Chief ombudsman Walter Merricks has raised concerns commission disclosure market practices are 'fundamentally flawed' and are at odds with basic legal principles.
Speaking at the financial services research forum, Merricks says agents in all non-financial industries are obliged to disclose any commission they receive, but even under the insurance conduct of business rules (ICOB) the requirement is for intermediaries to disclose commission to commercial, not retail, customers and only when they ask about it.
He states: “This ought to engender some cause for thought as to why the basic legal principles about the boundaries of responsibilities have had to be distorted so substantially in our field. Are these legal principles out of date? Or are the market practices themselves fundamentally flawed?”
Merricks says lawyers such as himself are astonished by the fact intermediaries can claim to be acting as agent for the provider and the consumer at the same time and have responsibilities to both.
He states: “In no other field of agency law is this permissible. And one struggles to see whether intermediaries get anything from their clients that can amount to consideration in law, given that intermediaries are generally remunerated by sometimes undisclosed commission from providers.”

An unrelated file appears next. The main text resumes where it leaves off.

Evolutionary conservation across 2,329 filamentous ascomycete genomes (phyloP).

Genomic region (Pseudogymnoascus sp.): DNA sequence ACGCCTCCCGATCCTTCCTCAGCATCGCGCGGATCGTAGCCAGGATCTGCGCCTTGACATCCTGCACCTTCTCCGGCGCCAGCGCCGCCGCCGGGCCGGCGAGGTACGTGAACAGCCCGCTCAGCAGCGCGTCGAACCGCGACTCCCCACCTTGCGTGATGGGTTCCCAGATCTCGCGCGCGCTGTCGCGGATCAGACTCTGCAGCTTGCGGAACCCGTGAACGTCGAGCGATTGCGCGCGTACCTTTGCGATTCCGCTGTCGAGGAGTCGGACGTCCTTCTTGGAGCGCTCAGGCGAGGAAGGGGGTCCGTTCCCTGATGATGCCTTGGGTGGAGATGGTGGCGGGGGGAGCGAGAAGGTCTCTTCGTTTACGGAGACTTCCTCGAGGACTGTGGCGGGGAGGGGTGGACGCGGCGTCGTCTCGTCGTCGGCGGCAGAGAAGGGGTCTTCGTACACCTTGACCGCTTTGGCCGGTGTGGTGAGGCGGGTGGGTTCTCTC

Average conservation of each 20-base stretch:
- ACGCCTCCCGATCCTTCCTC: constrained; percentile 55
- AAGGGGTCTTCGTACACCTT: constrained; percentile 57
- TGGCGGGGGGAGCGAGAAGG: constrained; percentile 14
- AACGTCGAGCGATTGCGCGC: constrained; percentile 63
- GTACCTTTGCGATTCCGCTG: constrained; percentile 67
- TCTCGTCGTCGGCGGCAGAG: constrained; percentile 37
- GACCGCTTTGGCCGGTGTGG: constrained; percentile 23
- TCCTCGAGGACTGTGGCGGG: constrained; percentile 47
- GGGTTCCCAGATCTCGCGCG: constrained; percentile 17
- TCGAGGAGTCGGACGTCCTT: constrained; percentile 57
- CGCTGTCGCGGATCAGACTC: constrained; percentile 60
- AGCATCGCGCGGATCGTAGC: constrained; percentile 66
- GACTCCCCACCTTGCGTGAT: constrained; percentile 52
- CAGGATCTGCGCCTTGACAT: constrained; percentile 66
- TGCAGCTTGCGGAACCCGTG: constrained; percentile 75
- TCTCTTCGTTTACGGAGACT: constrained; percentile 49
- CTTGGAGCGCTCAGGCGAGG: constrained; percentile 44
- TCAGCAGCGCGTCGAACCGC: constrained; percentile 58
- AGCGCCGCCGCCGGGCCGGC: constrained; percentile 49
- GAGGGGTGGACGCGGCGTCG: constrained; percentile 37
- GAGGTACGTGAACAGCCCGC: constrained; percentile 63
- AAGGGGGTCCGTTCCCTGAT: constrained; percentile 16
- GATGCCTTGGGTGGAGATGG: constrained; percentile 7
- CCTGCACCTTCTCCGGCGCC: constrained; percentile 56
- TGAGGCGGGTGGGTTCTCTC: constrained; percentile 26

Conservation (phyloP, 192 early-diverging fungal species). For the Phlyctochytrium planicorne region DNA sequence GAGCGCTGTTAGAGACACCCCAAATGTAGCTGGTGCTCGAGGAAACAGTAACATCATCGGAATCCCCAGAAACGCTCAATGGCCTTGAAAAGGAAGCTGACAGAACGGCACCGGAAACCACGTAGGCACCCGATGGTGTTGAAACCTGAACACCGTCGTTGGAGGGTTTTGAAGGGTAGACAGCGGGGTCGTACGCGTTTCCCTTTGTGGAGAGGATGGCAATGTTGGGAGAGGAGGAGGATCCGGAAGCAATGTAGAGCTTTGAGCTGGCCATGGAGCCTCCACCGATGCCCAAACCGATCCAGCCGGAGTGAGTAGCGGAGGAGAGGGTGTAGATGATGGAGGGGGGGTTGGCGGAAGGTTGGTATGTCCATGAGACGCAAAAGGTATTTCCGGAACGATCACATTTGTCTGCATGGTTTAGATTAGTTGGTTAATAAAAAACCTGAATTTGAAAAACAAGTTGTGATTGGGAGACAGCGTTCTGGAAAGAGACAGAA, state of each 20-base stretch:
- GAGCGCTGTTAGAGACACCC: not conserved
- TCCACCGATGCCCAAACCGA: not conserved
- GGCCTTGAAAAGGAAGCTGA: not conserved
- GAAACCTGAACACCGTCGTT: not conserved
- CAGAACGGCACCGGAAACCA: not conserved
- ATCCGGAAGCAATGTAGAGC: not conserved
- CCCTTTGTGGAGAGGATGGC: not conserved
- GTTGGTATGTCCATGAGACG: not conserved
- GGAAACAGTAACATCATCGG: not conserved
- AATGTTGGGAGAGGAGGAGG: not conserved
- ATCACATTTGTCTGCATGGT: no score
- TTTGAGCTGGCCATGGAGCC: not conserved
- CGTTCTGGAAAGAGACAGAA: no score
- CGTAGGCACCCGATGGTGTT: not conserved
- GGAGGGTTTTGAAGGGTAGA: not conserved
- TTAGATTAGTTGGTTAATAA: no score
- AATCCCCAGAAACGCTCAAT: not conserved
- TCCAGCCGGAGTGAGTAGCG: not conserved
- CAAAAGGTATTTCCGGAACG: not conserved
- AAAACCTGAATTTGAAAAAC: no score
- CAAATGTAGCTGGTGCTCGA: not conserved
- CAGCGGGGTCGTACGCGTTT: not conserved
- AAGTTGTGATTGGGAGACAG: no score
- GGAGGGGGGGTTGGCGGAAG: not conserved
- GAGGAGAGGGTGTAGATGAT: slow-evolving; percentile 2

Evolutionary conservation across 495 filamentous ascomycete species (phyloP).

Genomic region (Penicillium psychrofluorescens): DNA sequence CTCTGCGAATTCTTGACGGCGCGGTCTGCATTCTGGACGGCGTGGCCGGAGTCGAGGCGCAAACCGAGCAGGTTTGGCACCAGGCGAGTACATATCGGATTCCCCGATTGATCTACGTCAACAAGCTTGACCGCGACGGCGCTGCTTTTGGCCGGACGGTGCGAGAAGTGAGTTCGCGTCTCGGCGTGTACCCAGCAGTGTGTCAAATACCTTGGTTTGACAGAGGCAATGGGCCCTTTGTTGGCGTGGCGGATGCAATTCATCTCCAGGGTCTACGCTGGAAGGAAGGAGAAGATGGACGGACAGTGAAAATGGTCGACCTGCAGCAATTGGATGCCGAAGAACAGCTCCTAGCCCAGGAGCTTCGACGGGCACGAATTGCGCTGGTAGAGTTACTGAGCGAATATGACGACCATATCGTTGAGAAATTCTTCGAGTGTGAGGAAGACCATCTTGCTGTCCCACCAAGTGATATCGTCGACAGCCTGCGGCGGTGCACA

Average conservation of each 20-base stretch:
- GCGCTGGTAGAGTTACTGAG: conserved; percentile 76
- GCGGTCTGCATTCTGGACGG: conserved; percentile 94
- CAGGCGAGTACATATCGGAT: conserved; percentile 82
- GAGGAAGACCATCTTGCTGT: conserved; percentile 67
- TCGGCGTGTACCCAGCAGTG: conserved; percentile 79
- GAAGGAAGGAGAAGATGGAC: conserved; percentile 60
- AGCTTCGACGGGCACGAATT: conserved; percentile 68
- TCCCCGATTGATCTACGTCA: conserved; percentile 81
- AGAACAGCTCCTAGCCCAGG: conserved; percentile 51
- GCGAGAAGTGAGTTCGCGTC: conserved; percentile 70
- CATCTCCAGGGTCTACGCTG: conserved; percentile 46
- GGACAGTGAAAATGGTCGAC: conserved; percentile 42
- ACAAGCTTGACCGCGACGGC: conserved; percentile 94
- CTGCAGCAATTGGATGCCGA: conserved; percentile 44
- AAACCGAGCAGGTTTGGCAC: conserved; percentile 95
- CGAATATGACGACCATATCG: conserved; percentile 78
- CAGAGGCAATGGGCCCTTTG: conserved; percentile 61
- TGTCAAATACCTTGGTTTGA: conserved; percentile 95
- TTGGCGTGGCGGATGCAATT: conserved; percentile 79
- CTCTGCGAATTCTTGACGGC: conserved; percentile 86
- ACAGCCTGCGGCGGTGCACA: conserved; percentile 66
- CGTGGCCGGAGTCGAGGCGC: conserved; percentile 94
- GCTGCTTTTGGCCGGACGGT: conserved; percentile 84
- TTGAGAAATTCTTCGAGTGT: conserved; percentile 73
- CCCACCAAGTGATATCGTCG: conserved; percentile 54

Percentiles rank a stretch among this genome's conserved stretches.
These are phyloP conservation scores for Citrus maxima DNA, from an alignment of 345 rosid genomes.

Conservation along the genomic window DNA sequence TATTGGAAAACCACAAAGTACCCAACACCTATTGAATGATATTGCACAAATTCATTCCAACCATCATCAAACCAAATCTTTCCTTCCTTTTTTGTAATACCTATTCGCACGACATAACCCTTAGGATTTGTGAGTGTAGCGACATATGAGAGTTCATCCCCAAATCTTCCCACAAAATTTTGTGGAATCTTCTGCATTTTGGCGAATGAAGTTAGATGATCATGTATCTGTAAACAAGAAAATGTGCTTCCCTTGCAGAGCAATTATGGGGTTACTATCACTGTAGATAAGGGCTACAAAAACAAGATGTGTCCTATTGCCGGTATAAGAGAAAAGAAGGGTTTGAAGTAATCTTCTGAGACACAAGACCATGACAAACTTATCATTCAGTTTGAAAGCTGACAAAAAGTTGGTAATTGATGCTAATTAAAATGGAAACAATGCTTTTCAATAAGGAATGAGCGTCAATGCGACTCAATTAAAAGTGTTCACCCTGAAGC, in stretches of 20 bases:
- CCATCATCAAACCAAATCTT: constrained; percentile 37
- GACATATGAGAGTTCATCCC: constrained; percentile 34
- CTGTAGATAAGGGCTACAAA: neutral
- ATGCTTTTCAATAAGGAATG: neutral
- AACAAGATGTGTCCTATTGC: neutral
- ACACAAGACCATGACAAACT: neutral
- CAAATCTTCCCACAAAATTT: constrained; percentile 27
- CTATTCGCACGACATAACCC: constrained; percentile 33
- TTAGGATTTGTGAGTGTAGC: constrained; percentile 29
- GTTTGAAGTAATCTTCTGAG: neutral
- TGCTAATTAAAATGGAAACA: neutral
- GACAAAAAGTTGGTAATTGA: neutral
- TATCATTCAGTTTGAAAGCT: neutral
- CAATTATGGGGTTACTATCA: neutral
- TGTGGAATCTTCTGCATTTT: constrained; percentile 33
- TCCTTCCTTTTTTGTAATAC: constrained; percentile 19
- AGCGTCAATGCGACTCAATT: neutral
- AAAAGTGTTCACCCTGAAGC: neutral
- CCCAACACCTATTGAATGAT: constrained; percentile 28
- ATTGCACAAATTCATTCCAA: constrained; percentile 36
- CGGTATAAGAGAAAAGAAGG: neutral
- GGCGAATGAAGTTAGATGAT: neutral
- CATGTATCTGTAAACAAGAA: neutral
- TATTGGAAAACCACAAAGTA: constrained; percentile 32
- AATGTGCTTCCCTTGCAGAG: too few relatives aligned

Moreover, Merricks says the use of the term ‘distribution’ by the FSA in its discussion paper on the responsibilities of providers and distributors suggests a common objective of shifting products to passive end-users, rather than an environment in which professional advisers only select the products they think are good.
He believes the analysis of the “flaws” in the market by Clive Briault, chief executive of the FSA, reaches the same conclusion, stating: “He asks why financial intermediaries are not seen as other professionals, such as solicitors, accountants and surveyors, to whom consumers seem willing to pay significant fees.”
Merricks suggests the answer lies in the clearer fiduciary duties solicitors and accountants have, which are to act exclusively in their clients’ best interests and to deal more openly with situations where conflicts arise.
He adds: “And so it is not surprising that commission is on his hit list of priorities for attention.”
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